2 Some older adopted children will have school child protection files because they were initially in care/looked after and were subsequently adopted. During the period when the child is ‘placed for adoption’ (prior to an adoption order being made) any file that contains information that identifies both the birth family and the adoptive family must be classed as highly sensitive and this information should only be shared on a strictly ‘need to know’ basis.

3 Once the adoption order has been made the DSL in the school that holds the child protection file must overhaul the file. The principle is that there must be nothing that identifies the child’s birth name or the birth family.  In sifting the file, it is acceptable to destroy documents that will continue to be held by other agencies: for example, child protection conference minutes and LAC review minutes which will be in Social Care records. 

4 A chronology should be prepared that gives an overview of the information previously held in the file but without giving the child’s birth name or any details which would identify the birth family.

5 The overhauled file should only contain the new chronology and any information that has originated from within school (for example concern forms). This file should now be in the child’s new name, contain no information which identifies the birth name or birth family, will be held in the school as long as the child remains or sent onto a new school as described (at 9) below. 

6 Please note that once a child is adopted, all school records, not just cp files, must be amended so that there is nothing which gives the birth name or identifies the birth family.

The format of child protection files

1 It is helpful if individual files have a front sheet with key information about the pupil and contact details of parents/carers, social worker and any other relevant professionals.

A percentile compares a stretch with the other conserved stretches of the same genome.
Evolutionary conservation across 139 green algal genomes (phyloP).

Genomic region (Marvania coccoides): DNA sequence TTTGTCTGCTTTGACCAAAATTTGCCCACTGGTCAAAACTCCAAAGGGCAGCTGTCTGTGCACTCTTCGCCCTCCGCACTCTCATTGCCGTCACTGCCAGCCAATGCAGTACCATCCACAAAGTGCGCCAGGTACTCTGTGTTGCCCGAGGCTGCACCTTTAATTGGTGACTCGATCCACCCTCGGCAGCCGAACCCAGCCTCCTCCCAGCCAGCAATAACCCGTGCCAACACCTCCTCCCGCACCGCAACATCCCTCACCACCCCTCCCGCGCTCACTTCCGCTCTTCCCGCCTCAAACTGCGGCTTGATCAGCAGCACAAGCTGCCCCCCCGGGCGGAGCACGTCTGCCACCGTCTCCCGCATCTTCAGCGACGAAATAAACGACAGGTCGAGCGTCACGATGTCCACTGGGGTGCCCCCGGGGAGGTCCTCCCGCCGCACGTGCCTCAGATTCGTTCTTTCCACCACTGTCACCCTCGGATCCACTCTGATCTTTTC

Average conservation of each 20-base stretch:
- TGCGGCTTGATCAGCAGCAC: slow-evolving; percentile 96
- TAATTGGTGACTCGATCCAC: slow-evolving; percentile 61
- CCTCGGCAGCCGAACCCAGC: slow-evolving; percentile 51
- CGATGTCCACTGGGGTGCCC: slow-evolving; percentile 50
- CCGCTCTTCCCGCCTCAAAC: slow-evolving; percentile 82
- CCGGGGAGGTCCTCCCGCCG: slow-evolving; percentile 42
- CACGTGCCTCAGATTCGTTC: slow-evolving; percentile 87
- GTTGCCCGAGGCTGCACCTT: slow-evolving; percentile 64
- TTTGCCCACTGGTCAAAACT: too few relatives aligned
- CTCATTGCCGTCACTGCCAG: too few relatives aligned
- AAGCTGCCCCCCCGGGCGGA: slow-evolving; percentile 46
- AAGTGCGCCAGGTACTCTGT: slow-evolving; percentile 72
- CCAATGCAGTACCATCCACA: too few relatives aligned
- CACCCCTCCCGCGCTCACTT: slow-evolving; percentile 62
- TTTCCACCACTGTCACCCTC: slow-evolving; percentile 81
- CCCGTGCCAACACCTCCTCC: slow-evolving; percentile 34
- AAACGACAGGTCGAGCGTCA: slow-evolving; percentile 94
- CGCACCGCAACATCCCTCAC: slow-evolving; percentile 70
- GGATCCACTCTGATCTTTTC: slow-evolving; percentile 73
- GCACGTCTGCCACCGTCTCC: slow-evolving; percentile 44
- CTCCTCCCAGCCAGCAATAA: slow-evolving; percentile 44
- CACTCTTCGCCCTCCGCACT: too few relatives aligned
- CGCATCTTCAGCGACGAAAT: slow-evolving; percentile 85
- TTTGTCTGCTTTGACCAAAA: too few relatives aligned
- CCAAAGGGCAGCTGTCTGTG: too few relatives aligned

2 If the child is Looked-After the front sheet should include important information about legal status, parental responsibility, arrangements for contact with birth parents and extended family, levels of authority delegated to carers and the name of the virtual school head in the authority that looks after the child.

3 If a pupil is or was subject of a child protection plan or in care/looked after, this should be highlighted in some way to make it immediately obvious to anyone accessing the record.

4 It is a multi-agency standard that children’s child protection files must have at the front an up to date chronology of significant incidents or events and subsequent actions/outcomes. Maintaining the chronology is an important part of the DSL role; it aids the DSL, Deputy and others to see the central issues ‘at a glance’ and helps to identify patterns of events and behaviours.   

5 It should make sense as a ‘stand-alone’ document: anyone else reading the chronology should be able to follow easily what the concerns are/have been, whether the concerns have escalated and why, plus the actions taken by the school to support and protect the child. This will be particularly useful for DSLs in receiving schools when pupils transfer, for professionals involved in collating information for Serious Case Reviews and for parents/pupils/ex-pupils if they view the record.

6 Once a chronology is started it should be updated as appropriate even if Social Care later ceases involvement (see 4.6 above).